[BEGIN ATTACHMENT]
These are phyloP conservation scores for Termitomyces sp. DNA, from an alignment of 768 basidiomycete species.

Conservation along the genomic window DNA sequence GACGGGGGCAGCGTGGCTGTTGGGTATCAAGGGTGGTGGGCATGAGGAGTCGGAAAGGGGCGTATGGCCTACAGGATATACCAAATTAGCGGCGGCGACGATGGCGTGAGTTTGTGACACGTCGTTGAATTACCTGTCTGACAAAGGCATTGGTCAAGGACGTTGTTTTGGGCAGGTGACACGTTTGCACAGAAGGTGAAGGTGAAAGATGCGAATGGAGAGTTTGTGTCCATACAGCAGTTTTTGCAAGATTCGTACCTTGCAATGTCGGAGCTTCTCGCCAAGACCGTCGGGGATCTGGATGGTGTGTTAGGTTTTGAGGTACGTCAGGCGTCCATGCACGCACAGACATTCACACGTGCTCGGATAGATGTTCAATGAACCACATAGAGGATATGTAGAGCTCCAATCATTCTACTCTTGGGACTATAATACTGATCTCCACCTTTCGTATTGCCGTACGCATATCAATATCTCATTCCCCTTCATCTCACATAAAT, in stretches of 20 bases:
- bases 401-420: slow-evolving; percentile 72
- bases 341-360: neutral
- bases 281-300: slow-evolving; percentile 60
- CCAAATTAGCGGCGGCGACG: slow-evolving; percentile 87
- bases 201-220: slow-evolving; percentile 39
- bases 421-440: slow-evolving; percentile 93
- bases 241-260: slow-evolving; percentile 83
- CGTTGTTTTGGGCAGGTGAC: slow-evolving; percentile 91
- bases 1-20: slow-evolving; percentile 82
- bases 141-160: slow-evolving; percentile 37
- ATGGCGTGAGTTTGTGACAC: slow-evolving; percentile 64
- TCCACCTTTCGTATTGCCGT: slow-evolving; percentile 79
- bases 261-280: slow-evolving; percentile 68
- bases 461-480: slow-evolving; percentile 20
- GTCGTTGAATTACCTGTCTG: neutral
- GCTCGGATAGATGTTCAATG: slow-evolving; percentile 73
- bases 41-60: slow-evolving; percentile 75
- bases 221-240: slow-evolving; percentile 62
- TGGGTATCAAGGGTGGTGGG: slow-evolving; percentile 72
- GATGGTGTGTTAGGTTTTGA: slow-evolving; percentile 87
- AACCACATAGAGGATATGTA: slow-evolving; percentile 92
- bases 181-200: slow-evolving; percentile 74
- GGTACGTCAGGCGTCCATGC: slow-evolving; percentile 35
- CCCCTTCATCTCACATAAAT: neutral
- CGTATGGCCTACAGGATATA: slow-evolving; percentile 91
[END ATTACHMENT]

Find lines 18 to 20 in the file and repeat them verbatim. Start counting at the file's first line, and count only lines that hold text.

- GCTCGGATAGATGTTCAATG: slow-evolving; percentile 73
- bases 41-60: slow-evolving; percentile 75
- bases 221-240: slow-evolving; percentile 62